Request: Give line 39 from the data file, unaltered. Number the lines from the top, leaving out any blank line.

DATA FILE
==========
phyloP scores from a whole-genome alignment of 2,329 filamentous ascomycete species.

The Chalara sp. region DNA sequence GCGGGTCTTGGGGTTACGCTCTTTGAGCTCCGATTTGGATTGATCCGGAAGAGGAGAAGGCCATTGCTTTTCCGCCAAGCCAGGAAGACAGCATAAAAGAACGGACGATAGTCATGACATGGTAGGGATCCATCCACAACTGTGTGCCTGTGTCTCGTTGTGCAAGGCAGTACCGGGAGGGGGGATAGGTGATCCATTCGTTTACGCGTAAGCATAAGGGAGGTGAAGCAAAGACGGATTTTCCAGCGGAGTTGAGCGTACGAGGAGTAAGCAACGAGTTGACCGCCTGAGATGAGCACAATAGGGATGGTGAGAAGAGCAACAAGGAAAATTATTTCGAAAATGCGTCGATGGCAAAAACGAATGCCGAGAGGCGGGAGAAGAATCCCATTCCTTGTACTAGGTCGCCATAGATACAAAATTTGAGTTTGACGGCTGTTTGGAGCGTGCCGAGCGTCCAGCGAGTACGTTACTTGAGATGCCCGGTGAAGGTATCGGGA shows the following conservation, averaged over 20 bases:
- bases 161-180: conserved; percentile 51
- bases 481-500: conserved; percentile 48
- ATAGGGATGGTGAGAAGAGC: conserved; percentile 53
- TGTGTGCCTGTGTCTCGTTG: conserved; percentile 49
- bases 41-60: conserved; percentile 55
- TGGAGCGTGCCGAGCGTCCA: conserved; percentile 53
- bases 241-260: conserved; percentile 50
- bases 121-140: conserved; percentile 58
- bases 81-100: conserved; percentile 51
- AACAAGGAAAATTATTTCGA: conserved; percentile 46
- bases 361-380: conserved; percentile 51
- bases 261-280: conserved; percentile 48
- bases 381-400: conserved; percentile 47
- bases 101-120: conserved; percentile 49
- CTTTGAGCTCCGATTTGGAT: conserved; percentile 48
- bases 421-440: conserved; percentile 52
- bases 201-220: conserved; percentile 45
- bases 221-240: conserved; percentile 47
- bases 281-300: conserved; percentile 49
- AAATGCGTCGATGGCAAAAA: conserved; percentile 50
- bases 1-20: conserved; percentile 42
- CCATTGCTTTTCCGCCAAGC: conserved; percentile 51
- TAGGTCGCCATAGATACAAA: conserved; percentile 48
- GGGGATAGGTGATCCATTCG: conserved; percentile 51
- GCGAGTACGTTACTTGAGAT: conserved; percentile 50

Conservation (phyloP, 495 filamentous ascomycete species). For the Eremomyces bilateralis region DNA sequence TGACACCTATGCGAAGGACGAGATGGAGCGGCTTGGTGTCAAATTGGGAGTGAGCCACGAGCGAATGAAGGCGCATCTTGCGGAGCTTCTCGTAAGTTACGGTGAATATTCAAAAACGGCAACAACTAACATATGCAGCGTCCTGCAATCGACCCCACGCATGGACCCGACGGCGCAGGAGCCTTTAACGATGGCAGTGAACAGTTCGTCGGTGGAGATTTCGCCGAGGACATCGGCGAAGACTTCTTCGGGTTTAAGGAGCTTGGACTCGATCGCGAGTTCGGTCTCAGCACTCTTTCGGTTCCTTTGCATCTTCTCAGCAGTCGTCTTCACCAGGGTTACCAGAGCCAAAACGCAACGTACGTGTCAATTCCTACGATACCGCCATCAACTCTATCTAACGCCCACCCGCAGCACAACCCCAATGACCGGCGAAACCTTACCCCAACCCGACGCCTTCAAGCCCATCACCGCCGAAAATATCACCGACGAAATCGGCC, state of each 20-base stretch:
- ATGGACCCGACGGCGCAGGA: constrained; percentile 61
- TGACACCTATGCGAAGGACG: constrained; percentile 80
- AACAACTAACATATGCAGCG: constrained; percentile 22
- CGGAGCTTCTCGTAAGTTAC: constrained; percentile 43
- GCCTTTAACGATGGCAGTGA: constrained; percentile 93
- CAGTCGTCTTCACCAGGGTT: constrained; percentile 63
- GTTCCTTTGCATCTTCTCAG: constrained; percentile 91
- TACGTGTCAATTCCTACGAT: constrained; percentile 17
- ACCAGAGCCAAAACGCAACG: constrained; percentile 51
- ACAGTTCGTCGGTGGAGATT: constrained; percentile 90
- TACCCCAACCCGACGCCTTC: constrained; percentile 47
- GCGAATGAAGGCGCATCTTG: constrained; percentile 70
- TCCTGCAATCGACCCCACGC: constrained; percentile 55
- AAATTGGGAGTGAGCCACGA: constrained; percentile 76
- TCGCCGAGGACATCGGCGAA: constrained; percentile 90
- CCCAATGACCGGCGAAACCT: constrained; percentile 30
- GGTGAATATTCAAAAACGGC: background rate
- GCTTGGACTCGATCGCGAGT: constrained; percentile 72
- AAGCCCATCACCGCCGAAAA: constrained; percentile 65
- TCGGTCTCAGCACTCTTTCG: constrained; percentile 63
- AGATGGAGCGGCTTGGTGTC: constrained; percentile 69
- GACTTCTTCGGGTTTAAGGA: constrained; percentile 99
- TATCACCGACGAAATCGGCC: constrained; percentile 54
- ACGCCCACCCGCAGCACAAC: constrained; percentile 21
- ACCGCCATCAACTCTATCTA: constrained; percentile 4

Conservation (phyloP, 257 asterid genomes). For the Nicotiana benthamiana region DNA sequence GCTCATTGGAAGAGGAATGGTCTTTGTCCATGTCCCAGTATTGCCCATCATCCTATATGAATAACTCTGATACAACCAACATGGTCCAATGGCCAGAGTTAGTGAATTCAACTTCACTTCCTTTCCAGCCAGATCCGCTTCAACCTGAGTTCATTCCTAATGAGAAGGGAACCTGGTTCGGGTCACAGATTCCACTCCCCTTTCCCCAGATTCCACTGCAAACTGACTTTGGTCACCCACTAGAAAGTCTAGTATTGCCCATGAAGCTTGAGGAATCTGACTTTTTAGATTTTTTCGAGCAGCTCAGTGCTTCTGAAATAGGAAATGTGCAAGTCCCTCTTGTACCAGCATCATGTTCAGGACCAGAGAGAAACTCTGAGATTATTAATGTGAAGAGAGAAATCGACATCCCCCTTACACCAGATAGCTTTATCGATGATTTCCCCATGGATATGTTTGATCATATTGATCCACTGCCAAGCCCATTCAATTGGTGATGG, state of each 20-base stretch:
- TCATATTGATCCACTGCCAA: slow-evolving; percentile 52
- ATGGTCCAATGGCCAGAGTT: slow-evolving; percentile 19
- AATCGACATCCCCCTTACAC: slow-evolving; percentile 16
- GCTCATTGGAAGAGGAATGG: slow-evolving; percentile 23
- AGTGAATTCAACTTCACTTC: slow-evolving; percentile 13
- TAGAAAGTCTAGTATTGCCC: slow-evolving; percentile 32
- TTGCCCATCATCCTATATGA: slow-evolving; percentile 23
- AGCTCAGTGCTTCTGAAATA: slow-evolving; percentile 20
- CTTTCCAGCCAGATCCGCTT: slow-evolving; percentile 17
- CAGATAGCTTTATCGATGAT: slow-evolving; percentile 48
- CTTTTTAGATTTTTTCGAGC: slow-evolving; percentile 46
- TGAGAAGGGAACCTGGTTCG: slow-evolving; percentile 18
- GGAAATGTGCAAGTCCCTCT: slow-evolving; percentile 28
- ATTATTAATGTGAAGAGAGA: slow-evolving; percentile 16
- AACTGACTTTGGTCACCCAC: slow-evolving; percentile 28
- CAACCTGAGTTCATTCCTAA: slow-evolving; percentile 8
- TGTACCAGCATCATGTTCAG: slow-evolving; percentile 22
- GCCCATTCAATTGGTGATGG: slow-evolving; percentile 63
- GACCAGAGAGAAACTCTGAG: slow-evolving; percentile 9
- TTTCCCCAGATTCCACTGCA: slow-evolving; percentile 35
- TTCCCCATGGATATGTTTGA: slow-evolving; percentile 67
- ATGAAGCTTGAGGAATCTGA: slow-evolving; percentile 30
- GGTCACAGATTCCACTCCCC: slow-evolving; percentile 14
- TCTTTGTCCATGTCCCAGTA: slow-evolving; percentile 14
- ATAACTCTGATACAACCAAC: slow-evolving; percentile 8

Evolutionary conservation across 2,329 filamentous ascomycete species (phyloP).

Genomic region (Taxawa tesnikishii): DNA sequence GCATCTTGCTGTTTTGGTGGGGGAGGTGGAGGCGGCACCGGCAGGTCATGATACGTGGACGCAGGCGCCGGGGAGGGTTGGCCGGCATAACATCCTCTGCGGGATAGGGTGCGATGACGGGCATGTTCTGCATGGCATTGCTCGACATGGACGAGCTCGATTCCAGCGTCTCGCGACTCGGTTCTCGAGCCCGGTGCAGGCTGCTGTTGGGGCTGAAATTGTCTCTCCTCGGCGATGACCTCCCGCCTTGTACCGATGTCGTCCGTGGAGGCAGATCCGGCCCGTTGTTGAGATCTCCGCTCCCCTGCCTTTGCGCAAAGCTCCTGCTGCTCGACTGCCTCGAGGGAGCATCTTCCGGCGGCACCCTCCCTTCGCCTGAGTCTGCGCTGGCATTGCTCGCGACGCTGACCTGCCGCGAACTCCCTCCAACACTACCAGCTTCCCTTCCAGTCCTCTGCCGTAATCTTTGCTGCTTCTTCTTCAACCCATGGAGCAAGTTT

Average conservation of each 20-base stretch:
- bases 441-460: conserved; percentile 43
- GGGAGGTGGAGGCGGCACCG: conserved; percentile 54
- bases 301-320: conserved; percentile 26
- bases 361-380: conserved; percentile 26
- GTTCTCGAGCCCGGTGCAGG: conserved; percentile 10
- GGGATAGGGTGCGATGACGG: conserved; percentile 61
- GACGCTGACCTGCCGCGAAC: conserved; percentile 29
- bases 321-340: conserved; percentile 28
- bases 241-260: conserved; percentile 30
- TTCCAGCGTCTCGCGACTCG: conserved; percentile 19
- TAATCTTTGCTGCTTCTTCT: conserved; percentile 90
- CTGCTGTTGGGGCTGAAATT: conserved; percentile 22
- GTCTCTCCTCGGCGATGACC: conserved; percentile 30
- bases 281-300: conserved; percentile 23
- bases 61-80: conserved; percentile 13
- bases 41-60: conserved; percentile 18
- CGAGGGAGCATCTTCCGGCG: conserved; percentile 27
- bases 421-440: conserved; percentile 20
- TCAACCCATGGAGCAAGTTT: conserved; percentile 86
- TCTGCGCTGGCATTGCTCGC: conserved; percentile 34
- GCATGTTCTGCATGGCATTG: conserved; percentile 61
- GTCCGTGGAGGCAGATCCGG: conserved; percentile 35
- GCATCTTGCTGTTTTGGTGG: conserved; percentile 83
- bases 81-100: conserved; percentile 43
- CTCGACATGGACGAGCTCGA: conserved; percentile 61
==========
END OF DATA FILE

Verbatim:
- TACCCCAACCCGACGCCTTC: constrained; percentile 47